Aylar Abdolahzadeh is a Ph.D. candidate in Paleolithic archaeology and Junior Fellow of the Louis J. Kolb Society. She investigates variability in the frequency of fire use in the archaeological record of the Late Pleistocene of Europe and the Near East. In her dissertation, she analysed burned lithics as a proxy for the frequency of fire use to understand the nature and the degree of fire use in the geographic contexts and climatic conditions of the Late Pleistocene. In addition, experimental lithic studies have been a major part of her graduate training at the archaeology lab at the Penn Museum. Currently conducting heat-fracturing and frost-fracturing experiments, she is interested in measuring the taphonomic impacts of fire and frost-weathering on archaeological lithics assemblages. You can find some of our experimental work on ResearchGate: https://www.researchgate.net/profile/Aylar_Abdolahzadeh
M.A. University of Tarbiat Modares, Tehran, Iran. 2010. Major: Archaeology, Minor: Prehistoric Archaeology.
B.A. University of Tehran, Tehran, Iran. 2007. Major: Archaeology, Minor: Humanities.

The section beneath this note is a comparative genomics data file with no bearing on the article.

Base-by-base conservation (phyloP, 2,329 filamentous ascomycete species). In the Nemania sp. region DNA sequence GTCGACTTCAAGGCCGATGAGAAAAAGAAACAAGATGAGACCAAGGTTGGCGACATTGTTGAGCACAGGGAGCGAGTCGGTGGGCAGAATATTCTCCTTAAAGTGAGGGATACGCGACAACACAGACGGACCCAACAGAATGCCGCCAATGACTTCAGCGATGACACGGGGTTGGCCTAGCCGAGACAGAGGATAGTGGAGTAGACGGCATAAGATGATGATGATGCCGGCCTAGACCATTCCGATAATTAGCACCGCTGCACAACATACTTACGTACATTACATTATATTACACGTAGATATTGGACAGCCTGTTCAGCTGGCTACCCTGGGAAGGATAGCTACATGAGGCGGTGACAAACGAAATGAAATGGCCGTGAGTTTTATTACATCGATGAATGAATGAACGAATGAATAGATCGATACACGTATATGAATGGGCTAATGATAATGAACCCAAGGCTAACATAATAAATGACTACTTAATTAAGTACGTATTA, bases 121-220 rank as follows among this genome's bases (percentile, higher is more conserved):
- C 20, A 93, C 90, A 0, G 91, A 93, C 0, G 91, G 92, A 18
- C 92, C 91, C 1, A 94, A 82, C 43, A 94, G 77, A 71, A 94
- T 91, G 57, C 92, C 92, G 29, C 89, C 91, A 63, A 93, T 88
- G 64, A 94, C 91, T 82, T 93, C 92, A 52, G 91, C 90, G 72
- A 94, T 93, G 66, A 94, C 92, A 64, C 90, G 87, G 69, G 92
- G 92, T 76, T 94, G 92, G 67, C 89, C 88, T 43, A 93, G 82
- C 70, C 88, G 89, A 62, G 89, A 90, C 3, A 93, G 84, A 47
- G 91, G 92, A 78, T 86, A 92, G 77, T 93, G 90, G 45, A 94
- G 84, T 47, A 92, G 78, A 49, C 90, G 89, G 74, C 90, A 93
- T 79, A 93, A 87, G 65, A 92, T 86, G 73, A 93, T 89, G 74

My research interest is to work on identifying specific transition patterns between Middle and Upper Paleolithic sequences (in situ evolution of the Upper Palaeolithic from the local Mousterian) in Western Asia. I plan to use lithic industries, which are the best-preserved remains of the past, to understand how the transition occurred and developed. I would like to know whether the technological variability between the Early Upper Paleolithic can be related to different environmental conditions. If so, how can we determine these interactions through observation of variation in stone tools? Can these different technological identities consequently play an important role in understanding of human modern dispersal in Western Eurasia?